Notable HOA lawsuits (Dec. 2019)

By Deborah Goonan, Independent American Communities

This month: a class action lawsuit against developer/home builder; condo association sued by injured vacation guest; HOA’s ‘no parking’ sign controversy continues; two Texas condo associations accused of mistreating residents.


Class action lawsuit claims builder/developer and POA ruined their property values

Earlier this month, Attorney Charles Matthews filed a class action lawsuit, on behalf of homeowners, against a Colorado developer in Garland County Circuit Court.

Property owners say that recent clear cutting and logging activity by Omni Home Builders at Diamondhead Resort Community LLC’s has spoiled many of the vacant lots it purchased from Diamondhead Resort Community Inc. in July 2018.

The builder acquired 1,600 vacant lots in the gated Hot Springs community for $2.4 million.

The lawsuit also names Diamondhead Property Owner’s Association as a defendant, for not enforcing its nuisance restrictions and for not requiring the developer to obtain a permit for logging.

Shortly after the lawsuit was filed, Omni Home stopped clear cutting, and Diamondhead POA stated that it will require the developer to obtain permits for future construction work.

Unfortunately, considerable damage has already been done. Homeowners say that extensive logging and tree removal has reduced their property values. In their minds, the homeowners association did exactly the opposite of what it was supposed to do.


Diamondhead residents sue Colorado developer
by David Showers | December 15, 2019 at 3:00 a.m.



Family of teen girl paralyzed after falling out of 6th floor window sues condo association, management

Two years ago, while on vacation at the Kauhale Makai condo in Kihei,  a 13-year old girl fell from a 6th floor window. Due to her injuries from the fall, the girl is now paralyzed. Her family is now suing the condo association, its management company and vacation rental company.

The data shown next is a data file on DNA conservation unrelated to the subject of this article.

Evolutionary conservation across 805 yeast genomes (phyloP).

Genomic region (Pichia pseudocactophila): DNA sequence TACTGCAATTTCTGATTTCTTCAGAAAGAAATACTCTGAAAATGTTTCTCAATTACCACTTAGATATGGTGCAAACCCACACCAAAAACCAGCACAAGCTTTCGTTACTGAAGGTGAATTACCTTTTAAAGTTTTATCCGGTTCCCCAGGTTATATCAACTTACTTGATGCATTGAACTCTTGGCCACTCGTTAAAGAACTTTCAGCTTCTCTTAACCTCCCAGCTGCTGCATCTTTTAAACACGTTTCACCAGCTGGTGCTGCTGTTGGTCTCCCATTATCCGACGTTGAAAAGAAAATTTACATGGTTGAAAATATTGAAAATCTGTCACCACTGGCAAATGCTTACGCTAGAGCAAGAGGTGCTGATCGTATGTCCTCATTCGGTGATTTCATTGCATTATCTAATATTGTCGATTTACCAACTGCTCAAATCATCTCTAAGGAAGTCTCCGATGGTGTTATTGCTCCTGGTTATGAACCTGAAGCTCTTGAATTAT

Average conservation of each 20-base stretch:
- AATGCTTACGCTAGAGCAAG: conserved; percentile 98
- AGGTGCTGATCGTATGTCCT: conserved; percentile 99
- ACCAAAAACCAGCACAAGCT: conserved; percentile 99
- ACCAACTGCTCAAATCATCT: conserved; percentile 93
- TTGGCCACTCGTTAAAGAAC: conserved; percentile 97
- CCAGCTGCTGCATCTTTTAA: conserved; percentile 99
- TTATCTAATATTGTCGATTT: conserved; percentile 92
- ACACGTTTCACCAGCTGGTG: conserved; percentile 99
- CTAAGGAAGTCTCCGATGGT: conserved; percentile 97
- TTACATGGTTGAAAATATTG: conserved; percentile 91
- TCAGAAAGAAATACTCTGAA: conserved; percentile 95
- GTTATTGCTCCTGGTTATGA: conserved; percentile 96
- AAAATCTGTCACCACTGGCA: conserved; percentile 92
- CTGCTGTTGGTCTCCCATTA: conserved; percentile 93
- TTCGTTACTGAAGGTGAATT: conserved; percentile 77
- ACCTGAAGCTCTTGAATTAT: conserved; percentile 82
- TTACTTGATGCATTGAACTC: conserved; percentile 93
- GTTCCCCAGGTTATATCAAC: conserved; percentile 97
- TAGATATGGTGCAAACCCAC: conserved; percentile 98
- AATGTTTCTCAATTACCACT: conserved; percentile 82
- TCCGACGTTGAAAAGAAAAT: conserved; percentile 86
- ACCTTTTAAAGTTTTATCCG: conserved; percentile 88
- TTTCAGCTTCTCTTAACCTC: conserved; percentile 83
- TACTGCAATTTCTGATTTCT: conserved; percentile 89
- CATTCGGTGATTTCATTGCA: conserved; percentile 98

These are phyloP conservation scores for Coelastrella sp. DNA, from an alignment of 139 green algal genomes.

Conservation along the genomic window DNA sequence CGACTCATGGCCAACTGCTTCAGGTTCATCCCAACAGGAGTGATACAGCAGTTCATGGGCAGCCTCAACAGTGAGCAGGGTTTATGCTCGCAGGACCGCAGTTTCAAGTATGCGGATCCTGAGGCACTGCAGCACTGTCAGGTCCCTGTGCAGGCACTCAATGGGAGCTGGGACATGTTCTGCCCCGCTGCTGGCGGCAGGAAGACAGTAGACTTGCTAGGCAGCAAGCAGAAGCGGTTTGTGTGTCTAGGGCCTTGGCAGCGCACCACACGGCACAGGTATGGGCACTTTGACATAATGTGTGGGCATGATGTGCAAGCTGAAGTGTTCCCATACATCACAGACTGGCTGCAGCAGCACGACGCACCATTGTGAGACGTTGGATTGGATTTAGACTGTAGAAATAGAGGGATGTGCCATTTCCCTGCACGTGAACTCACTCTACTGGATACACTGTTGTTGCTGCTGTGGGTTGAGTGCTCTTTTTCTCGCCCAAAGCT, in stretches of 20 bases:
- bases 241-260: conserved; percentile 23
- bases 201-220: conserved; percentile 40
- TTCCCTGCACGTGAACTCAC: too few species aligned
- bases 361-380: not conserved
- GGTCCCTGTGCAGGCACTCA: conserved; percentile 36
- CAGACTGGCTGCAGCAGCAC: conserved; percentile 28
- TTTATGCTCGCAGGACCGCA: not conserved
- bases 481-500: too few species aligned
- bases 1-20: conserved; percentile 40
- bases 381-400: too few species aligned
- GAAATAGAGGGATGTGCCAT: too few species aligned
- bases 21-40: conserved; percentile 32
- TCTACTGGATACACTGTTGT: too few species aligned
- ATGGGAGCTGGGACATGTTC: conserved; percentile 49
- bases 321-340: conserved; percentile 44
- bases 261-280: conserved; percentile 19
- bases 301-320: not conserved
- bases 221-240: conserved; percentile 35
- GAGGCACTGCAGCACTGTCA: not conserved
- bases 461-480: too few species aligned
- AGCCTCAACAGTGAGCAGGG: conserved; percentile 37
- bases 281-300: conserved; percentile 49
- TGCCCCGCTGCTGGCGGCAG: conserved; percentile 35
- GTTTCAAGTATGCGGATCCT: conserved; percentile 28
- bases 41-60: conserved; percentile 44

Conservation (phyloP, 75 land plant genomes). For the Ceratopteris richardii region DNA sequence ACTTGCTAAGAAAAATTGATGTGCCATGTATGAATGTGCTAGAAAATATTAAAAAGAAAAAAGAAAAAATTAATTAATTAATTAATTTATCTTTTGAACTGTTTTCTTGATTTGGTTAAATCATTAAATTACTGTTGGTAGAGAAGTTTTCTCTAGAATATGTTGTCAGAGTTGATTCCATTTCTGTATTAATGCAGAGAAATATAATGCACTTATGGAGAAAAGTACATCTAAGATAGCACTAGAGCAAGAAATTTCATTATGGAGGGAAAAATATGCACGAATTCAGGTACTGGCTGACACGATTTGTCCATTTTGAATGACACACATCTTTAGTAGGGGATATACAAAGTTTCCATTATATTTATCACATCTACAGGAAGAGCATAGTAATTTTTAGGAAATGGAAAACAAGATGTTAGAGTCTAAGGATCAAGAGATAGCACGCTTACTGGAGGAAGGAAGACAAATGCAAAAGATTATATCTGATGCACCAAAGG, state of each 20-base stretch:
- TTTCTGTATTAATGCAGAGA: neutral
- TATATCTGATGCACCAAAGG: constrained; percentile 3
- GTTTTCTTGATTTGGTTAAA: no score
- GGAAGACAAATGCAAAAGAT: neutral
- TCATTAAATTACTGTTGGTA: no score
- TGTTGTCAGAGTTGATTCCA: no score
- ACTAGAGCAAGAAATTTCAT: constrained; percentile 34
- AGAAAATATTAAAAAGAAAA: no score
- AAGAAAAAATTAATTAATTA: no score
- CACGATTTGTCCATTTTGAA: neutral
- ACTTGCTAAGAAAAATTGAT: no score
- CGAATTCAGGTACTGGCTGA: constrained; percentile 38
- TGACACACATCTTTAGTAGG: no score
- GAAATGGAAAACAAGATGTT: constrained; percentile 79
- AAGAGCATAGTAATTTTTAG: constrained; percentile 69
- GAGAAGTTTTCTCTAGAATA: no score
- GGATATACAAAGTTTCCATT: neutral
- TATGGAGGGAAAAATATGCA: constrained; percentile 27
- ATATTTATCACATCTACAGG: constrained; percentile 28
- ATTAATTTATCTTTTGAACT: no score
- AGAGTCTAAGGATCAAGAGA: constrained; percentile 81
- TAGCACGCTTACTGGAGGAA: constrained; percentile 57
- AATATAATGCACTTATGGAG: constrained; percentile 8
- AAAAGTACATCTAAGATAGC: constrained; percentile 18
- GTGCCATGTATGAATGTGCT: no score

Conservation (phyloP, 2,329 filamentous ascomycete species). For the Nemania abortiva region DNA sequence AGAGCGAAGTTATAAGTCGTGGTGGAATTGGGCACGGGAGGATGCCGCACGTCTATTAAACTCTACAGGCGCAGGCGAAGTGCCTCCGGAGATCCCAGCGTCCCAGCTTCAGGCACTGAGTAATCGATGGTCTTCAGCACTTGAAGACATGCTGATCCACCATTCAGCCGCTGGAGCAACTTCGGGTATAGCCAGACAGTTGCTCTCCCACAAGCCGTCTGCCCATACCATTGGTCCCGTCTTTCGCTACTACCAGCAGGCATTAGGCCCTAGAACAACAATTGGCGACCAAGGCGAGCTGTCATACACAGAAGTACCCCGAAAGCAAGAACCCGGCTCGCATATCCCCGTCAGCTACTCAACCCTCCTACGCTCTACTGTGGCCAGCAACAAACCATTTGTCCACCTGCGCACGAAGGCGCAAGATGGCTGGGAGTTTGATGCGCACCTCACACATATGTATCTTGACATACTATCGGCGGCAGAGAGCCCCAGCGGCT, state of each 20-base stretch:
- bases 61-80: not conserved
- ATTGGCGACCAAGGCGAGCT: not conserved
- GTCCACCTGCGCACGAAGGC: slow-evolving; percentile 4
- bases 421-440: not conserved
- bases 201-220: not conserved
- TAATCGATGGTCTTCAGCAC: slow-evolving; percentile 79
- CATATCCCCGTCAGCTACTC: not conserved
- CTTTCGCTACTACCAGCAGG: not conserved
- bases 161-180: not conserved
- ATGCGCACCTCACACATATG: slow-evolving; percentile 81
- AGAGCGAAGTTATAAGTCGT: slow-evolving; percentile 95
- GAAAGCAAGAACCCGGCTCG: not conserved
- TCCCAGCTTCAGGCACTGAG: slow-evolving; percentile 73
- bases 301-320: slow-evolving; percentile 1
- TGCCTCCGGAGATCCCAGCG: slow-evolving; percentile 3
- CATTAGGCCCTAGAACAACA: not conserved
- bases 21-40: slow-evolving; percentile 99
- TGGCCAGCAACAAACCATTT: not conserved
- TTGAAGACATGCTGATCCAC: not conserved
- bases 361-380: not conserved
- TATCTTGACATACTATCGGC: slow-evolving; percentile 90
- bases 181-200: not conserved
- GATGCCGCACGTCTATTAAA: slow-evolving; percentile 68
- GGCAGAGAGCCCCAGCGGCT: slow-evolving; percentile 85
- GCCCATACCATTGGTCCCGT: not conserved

According to a Hawaii News Now report, the girl had stepped on a bed near an open window, and, when the bed tipped over, she fell out through the screen.

The condo association remains tight-lipped about the incident. HNN reports that this is not the first time a Maui condo guest has fallen from a window.


Family of girl left paralyzed after falling from condo files suit
By HNN Staff | December 18, 2019 at 4:44 PM HST – Updated December 18 at 5:04 PM
HONOLULU, Hawaii (HawaiiNewsNow)



Another party joins county’s lawsuit over ‘no parking’ signs on public right-of-way

A September post on IAC highlighted Blaine County’s lawsuit against Flying Heart Ranch HOA, near Hailey.

The County sued, after the HOA refused to remove ‘no parking’ signs at a public right-of-way access point along the Big Wood River. Flying Heart Ranch leaders insist the area is private property of the HOA.

Now a tour guide business, Silver Creek Outfitters has also joined Blaine County in its lawsuit against the HOA. An attorney for Silver Creek says that a court ruling in favor of HOA parking restrictions would adversely affect its business.

Blaine County vows to protect the public’s right to access Big Wood River. Their lawsuit asks for a court order to for the HOA to remove ‘no parking’ signs, plus civil penalties and reimbursement for its legal costs.